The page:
Emily Dickinson said, “a word is dead when it is said, some say. I say it just begins to live that day”. How true!
Last week a good friend, someone I admire and respect, sent me a note telling me that she was proud of me for a particular accomplishment. Her words came to life for me and transformed the rest of my day.
Leaders sometimes forget the power words have over individual and team performance. They forget that people remember what was said to them sometimes for weeks, months, and even years. Remembering words for that length of time is both an asset and a liability.
I’m constantly reminding leaders that not all words mean the same thing to all people. When they get frustrated because someone responds differently than they expected, the first response is typically “what’s wrong with them. That’s not what I meant”. The burden for understanding is placed squarely on the shoulders of the listener and indemnifies the speaker.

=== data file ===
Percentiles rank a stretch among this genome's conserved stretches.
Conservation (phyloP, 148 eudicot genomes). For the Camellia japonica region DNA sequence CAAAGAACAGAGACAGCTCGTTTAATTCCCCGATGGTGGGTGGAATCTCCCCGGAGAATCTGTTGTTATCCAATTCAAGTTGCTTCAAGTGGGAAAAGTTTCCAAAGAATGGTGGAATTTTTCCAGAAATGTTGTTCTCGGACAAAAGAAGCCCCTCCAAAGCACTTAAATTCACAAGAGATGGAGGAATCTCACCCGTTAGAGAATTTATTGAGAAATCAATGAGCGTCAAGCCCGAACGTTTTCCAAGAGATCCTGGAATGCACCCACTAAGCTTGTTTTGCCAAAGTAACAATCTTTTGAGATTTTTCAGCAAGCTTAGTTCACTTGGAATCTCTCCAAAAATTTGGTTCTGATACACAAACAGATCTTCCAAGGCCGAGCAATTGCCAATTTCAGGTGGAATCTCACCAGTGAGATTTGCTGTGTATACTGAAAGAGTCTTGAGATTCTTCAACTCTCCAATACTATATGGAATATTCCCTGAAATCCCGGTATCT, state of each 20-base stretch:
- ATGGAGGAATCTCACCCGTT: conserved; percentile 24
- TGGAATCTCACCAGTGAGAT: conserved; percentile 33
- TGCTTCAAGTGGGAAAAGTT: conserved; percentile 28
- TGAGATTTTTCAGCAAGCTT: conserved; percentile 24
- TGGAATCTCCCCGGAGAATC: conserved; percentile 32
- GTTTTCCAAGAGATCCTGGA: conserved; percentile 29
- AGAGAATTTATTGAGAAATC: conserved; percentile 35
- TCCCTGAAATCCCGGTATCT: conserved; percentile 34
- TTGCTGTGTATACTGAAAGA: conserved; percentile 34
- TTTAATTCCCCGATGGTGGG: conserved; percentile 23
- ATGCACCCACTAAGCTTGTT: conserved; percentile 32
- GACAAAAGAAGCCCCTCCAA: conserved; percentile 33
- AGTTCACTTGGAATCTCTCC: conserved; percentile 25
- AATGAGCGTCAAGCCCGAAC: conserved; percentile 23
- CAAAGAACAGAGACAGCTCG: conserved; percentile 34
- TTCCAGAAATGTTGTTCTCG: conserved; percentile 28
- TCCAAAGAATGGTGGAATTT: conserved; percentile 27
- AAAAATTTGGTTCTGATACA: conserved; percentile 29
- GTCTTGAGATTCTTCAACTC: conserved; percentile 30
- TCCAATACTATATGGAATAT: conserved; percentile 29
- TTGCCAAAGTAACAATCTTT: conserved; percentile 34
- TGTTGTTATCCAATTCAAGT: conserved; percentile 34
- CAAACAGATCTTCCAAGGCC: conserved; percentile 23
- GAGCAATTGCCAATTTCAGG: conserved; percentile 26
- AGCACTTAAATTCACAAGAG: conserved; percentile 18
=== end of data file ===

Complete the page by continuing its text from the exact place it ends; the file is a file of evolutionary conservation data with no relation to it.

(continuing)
Speakers, by that I mean anyone communicating a message to another person, have a responsibility and opportunity to positively improve the efficacy of their communication. Here are three things I recommend in order to do so:
1. Start by remembering that the words you choose will take root in the listeners mind and reside there considerably longer than it takes for you to deliver them. So, choose your words wisely!
2. Get clear about what you want people think, feel, know, believe, or do, as well as what you think, feel, know, and believe regarding the situation. Find the linkages and gaps between the two perspectives and develop specific ways to bridge them. If you don’t think this through you’re not allowed to proceed to number three.
3. Once you know the answer to number two, choose positive / active words that directly link your intended message with your desired outcome. Speak both to thoughts as well as to feelings.
If you don’t follow these three steps, your words will likely be dead on arrival.